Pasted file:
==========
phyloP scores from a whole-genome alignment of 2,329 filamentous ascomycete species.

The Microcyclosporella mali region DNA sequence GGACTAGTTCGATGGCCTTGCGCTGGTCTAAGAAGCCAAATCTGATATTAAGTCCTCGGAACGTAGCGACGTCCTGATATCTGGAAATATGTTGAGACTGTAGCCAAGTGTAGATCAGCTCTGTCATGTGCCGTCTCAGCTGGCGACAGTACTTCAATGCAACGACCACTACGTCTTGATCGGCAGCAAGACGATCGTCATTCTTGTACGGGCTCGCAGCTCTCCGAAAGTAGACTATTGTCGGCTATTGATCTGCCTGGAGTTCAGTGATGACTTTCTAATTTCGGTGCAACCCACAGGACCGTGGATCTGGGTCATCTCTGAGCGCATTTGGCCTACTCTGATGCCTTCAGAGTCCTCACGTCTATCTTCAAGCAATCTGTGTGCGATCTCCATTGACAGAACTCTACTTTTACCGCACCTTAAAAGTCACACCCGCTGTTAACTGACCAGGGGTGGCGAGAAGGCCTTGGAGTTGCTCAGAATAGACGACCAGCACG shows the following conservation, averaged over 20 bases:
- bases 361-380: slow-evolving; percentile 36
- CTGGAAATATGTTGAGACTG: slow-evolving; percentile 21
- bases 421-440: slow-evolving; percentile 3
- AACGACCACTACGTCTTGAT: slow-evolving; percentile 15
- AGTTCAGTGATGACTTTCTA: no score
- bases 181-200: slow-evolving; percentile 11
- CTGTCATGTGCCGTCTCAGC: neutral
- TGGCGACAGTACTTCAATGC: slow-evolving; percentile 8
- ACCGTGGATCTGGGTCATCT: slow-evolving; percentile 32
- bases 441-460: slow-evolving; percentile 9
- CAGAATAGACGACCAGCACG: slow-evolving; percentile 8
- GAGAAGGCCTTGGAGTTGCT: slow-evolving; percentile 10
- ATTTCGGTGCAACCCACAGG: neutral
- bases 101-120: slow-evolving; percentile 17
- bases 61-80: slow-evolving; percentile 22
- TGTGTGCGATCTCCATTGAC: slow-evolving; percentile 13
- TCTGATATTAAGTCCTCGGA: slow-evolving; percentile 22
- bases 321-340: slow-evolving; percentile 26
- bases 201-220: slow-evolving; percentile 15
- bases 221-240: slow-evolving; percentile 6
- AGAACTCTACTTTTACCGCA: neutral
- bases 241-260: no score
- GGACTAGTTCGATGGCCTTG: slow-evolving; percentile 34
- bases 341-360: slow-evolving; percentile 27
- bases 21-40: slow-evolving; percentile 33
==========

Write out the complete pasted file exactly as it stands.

phyloP scores from a whole-genome alignment of 2,329 filamentous ascomycete species.

The Microcyclosporella mali region DNA sequence GGACTAGTTCGATGGCCTTGCGCTGGTCTAAGAAGCCAAATCTGATATTAAGTCCTCGGAACGTAGCGACGTCCTGATATCTGGAAATATGTTGAGACTGTAGCCAAGTGTAGATCAGCTCTGTCATGTGCCGTCTCAGCTGGCGACAGTACTTCAATGCAACGACCACTACGTCTTGATCGGCAGCAAGACGATCGTCATTCTTGTACGGGCTCGCAGCTCTCCGAAAGTAGACTATTGTCGGCTATTGATCTGCCTGGAGTTCAGTGATGACTTTCTAATTTCGGTGCAACCCACAGGACCGTGGATCTGGGTCATCTCTGAGCGCATTTGGCCTACTCTGATGCCTTCAGAGTCCTCACGTCTATCTTCAAGCAATCTGTGTGCGATCTCCATTGACAGAACTCTACTTTTACCGCACCTTAAAAGTCACACCCGCTGTTAACTGACCAGGGGTGGCGAGAAGGCCTTGGAGTTGCTCAGAATAGACGACCAGCACG shows the following conservation, averaged over 20 bases:
- bases 361-380: slow-evolving; percentile 36
- CTGGAAATATGTTGAGACTG: slow-evolving; percentile 21
- bases 421-440: slow-evolving; percentile 3
- AACGACCACTACGTCTTGAT: slow-evolving; percentile 15
- AGTTCAGTGATGACTTTCTA: no score
- bases 181-200: slow-evolving; percentile 11
- CTGTCATGTGCCGTCTCAGC: neutral
- TGGCGACAGTACTTCAATGC: slow-evolving; percentile 8
- ACCGTGGATCTGGGTCATCT: slow-evolving; percentile 32
- bases 441-460: slow-evolving; percentile 9
- CAGAATAGACGACCAGCACG: slow-evolving; percentile 8
- GAGAAGGCCTTGGAGTTGCT: slow-evolving; percentile 10
- ATTTCGGTGCAACCCACAGG: neutral
- bases 101-120: slow-evolving; percentile 17
- bases 61-80: slow-evolving; percentile 22
- TGTGTGCGATCTCCATTGAC: slow-evolving; percentile 13
- TCTGATATTAAGTCCTCGGA: slow-evolving; percentile 22
- bases 321-340: slow-evolving; percentile 26
- bases 201-220: slow-evolving; percentile 15
- bases 221-240: slow-evolving; percentile 6
- AGAACTCTACTTTTACCGCA: neutral
- bases 241-260: no score
- GGACTAGTTCGATGGCCTTG: slow-evolving; percentile 34
- bases 341-360: slow-evolving; percentile 27
- bases 21-40: slow-evolving; percentile 33